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Are you being bugged by these flies?

20190611 Adams Reserve mosquitos Hawke 2By David Hawke -- So, what's bugging you?

Been bitten by a mosquito lately? Waking up in the morning to discover you're covered in new black fly bites? Are you avoiding a visit to a marsh in order to preserve your blood supply?

          If you answered "yes" to any of the above, then you are a victim of insect mythology, as very few people are ever bothered by bugs.

          I can just imagine what some of you are thinking right now as you sit there scratching various itchy welts, so let me explain before you think I'm from another planet.

          There are 'bugs' and there are 'true bugs'. The former is a term we throw around when perhaps we mean 'insects', whereas the latter term defines a certain group of insects. 'True bugs' have six legs like all insects do, but it is their wings that set them apart from the others. When at rest these bugs have only half their wings covered by a heavy protective layer (as opposed to beetles, whose fragile wings are entirely covered). In Latin 'hemi' means half, and 'ptera' means wing, resulting in an order of insects called Hemiptera, or True Bugs.

          True bugs seldom bother us as their mouth parts are like a syringe, used primarily for sucking plant sap. Occasionally, a water boatman or backswimmer (aquatic bugs) may stick you if you handle them roughly, but for the most part they stay pretty much to themselves.

          Well, if bugs aren't bugging you, what is? The answer is... flies! This is a very large group of insects, and they are called diptera ('di' means two, 'ptera' means… that's right… wing). Instead of having four wings as most flying insects do (think dragonfly... although it's not a fly, just has that in the name... maybe not a good reference after all), diptera have only two wings that are obvious. Next time you mash a mosquito take time to inspect the remains, do a little “Back Patio: CSI.”

          Fly mouthparts come in a variety of shapes, each designed for the food gathering needs of that particular species. Some are made for sucking, others for lapping, and several for sponging up the good stuff. Note that flies do not have chewing or biting mouth parts, hence you cannot, technically, be bitten by a fly. Poked, injected, or ripped, yes, but not bitten. I know, moot point.

          Some of our ‘favourite’ flies include mosquitos, blackflies and deer flies. If you want to find blackflies, go to a stream or creek where the water babbles and burbles over a rocky bottom. Clean, well oxygenated water flows over the larvae which are attached to the rocks; food is filtered from the water by feather-like appendages from their head.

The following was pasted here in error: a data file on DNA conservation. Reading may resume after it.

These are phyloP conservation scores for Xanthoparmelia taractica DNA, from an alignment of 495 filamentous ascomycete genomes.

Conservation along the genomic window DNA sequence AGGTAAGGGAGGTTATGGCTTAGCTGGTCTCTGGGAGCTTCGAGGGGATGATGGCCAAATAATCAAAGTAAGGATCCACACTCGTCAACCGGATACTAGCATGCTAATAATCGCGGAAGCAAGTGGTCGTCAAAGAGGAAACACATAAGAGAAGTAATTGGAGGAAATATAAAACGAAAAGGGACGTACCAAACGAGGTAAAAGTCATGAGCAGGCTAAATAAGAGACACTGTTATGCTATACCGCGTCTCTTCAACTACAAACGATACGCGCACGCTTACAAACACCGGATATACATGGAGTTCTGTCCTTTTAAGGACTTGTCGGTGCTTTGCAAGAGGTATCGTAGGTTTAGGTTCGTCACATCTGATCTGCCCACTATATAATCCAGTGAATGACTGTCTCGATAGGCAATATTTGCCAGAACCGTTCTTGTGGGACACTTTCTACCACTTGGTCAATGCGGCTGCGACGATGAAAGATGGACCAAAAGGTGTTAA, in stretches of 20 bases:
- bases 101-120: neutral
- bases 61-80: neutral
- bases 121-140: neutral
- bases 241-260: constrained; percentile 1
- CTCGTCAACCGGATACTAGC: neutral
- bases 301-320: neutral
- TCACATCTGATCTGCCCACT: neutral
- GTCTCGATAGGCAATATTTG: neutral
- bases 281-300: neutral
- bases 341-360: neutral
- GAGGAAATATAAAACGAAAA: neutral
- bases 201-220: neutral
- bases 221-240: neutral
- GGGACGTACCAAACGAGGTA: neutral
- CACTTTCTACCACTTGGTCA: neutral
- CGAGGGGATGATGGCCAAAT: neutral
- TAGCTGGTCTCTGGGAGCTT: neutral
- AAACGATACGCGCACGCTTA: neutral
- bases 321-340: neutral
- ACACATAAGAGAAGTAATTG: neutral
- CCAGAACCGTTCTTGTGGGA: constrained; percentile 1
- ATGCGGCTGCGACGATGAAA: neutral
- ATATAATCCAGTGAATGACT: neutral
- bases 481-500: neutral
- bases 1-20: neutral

When blackfly larvae change from underwater grub to flying adult, that change takes place underwater, within a protective case. The adult fly then rides to the surface in a bubble of air that had been trapped inside the pupal case. Adult male blackflies are very important, as they feed on plant nectar, which means, of course, they are vectors for pollen transfer -- resulting in lots of blueberries. The female blackflies eat something else, and we all know what that is!

          Unlike the stream-loving blackflies, mosquitoes dislike water that moves, preferring a stagnant surface. The surface must remain dead calm in order for the larvae, called wrigglers, to reach through the surface membrane and get oxygen from above.

          Once the adult flying mosquito leaves the water, the males eat plant nectar, notably from small orchids, thus ensuring cross-pollination. The nasty females are the ones that require the tasty blood meal.

          Both of the above critters have sucking mouthparts, a tad different in design, but definitely lacking jaws and teeth!

          Marshy areas may provide shelter for the flying adults, but the waters of a true marsh are too placid for blackflies to survive, and too choppy for mosquitoes. And, for some wonderful reason, cattail roots release an element that seems to repel these insects. Therefore, marshes should not be drained in an attempt to seek revenge on some blood-sucking flies.

          Mosquitoes breed best near human dump sites. Old tires, playground pails, watering cans, tin cans with water in them… these are like resorts and spas to a mosquito. Clean up the yard and the neighbourhood, and chances are that the mosquito population will drop... or at least not get worse.

          Deer flies and horse flies are a bit different in that they have scissor-like mouthparts that truly hurt if they get the chance to nip you. As the blood pours out of the wound, they soak up the liquid with a sponge-like tongue. Thankfully, deer flies spend more time buzzing around your head than actually landing and dining.

          Last point: blackflies won't follow you indoors. So those bites that seem to appear overnight are either from a trapped mosquito, or Fido's little problem.

          There now, don't you feel that much better about going outdoors? So what if it's over 30C -- just wear long sleeves, long pants and a mesh head piece, and apply repellent liberally... you'll hardly even notice 'em.

David’s notebook: I know, I know... black flies, mosquitos and deer flies are "just a part of summer"... but Jeez Louise do they have to be so thick?

© 2019 David J. Hawke

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